Antique Art Deco Burr Walnut Cocktail Cabinet Dry Bar c.1925
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We are very thrilled to be able to offer this striking antique Art Deco cocktail cabinet or dry bar dated from around 1925.
Standing some 5ft 10” tall, (179cm) this antique Art Deco cocktail cabinet is a big and imposing piece of antique Art Deco furniture, crafted from the very best burr walnut by an artisan who clearly knew how to take full advantage of that beautiful wood and its remarkable grain.
Fans of Art Deco furniture will immediately appreciate the streamlined, stylish lines of the cabinet whilst also admiring the substantial storage and display options that it offers. The cabinet is of architectural canted form with the upper part of the cabinet comprising of a pair of doors which open to show a fitted maple and mirrored interior, complete with two useful glass shelves. The doors are equipped on the interior with galleried shelves for mixers, bitters and other cocktail making accoutrements.
Down below, the bottom part of the cocktail cabinet has two doors that open to in order to reveal a large cupboard, perfect for storing bottles and other items. The cabinet is provided with working locks and keys.
Offered for sale in truly exceptional condition, this Art Deco cocktail cabinet has been skillfully cleaned and waxed in our own workshops and we urge you to view the gallery of photographs to satisfy yourself of that.
We are always delighted to show off our wonderful Art Deco items in our North London warehouse. Just call or email to make an appointment quoting the reference shown above, and one of our experts will be on hand to show you around and discuss this and any other pieces that you may like. Alternatively, if you cannot visit our warehouse, please feel free to talk about this with us via email or on the telephone. We will be very pleased to answer any concerns that you might have.
This wonderful antique Art Deco burr walnut cocktail cabinet is in great condition, please see pictures for proof.
Dimensions - Will it Fit?
Please make sure that this wonderful Art Deco cocktail cabinet will fit in the space you have in mind. The dimensions in centimeters are height 179cm, width 94cm and depth 44cm. In feet and inches this translates to a height of 5 feet, 10 inches, a width of 3 feet, 1 inches and a depth of 1 foot, 5 inches.
We are glad to be able to ship this beautiful Art Deco cocktail cabinet to any destination around the world, please call for a quote before ordering the product to make sure we can fully meet your specifications. We are glad to deliver free of charge to any mainland UK location.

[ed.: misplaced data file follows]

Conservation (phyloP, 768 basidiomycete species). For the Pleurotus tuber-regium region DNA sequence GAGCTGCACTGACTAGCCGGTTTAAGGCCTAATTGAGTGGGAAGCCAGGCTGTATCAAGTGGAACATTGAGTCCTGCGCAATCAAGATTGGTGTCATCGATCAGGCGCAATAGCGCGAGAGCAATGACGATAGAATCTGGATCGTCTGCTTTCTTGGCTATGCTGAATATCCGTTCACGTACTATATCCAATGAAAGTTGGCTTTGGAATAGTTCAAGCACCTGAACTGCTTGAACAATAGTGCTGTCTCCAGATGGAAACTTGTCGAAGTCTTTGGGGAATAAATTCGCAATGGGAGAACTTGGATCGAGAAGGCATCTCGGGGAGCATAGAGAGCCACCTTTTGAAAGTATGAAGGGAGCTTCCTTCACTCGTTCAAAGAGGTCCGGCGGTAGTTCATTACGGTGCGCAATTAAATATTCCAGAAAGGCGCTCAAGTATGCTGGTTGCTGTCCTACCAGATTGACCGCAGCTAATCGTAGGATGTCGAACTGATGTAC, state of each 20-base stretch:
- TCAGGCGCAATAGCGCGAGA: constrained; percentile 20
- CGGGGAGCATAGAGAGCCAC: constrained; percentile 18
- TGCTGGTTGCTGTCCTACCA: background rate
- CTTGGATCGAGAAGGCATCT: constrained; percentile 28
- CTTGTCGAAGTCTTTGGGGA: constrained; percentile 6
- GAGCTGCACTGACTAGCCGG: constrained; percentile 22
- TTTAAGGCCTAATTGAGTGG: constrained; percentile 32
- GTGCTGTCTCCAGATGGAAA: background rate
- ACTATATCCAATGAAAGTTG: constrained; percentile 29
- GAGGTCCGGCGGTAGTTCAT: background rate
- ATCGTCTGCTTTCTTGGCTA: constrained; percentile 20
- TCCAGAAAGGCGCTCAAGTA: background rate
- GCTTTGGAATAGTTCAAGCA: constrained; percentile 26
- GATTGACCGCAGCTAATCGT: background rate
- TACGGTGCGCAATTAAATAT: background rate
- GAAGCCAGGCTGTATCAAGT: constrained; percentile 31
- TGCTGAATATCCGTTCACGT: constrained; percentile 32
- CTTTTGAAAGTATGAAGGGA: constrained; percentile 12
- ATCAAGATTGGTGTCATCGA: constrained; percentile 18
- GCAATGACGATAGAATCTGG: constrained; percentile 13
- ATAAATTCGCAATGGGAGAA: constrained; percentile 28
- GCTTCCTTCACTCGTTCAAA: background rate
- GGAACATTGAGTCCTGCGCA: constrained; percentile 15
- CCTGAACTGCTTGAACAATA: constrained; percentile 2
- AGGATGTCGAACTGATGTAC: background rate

If you are not satisfied with the item we offer a 14-day money back guarantee in accordance with the Distance Selling Regulations. You will be responsible for the return shipping fees for this Art Deco furniture, unless we have erroneously described the item in some material way and you do not receive what you were expecting. You must return the item in its original packaging and condition.
You are also responsible for any customs duties or local taxes that fall due outside the European Union.
Dimensions in cm:
Height 179 x Width 94 x Depth 44
Dimensions in inches:
Height 5 feet, 10 inches x Width 3 feet, 1 inch x Depth 1 foot, 5 inches
Angelica Kauffman, RA (1741 - 1807)
was a Swiss-born Austrian Neoclassical painter who had a successful career in London and Rome. Though born as "Kauffmann", Kauffman is the preferred spelling of her name in English; it is the form she herself used most in signing her correspondence, documents and paintings.
While Kauffman produced many types of art, she identified herself primarily as a history painter, an unusual designation for a woman artist in the 18th century. History painting, was considered the most elite and lucrative category in academic painting during this time period. Under the direction of Sir Joshua Reynolds, the Royal Academy made a strong effort to promote history painting to a native audience who were more interested in commissioning and buying portraits and landscapes.
Despite the popularity that Kauffman enjoyed in British society and her success as an artist, she was disappointed by the relative apathy that the British had towards history painting. Ultimately she left Britain for the continent, where history painting was better established, held in higher esteem and patronized.
The works of Angelica Kauffman have retained their reputation. By 1911, rooms decorated with her work were still to be seen in various quarters. At Hampton Court was a portrait of the duchess of Brunswick; in the National Portrait Gallery, a self-portrait. There were other pictures by her at Paris, at Dresden, in the Hermitage at St Petersburg, in the Alte Pinakothek atMunich, in Kadriorg Palace, Tallinn (Estonia).
is a hard and durable wood with a satinlike sheen, much used in cabinetmaking, especially in marquetry. It comes from two tropical trees of the family Rutaceae (rue family). East Indian or Ceylon satinwood is the yellowish or dark-brown heartwood of Chloroxylon swietenia.
The lustrous, fine-grained, usually figured wood is used for furniture, cabinetwork, veneers, and backs of brushes. West Indian satinwood, sometimes called yellow wood, is considered superior. It is the golden yellow, lustrous, even-grained wood found in the Florida Keys and the West Indies.
It has long been valued for furniture. It is also used for musical instruments, veneers, and other purposes. Satinwood is classified in the division Magnoliophyta, class Magnoliopsida, order Sapindales, family Rutaceae.
Our reference: 08302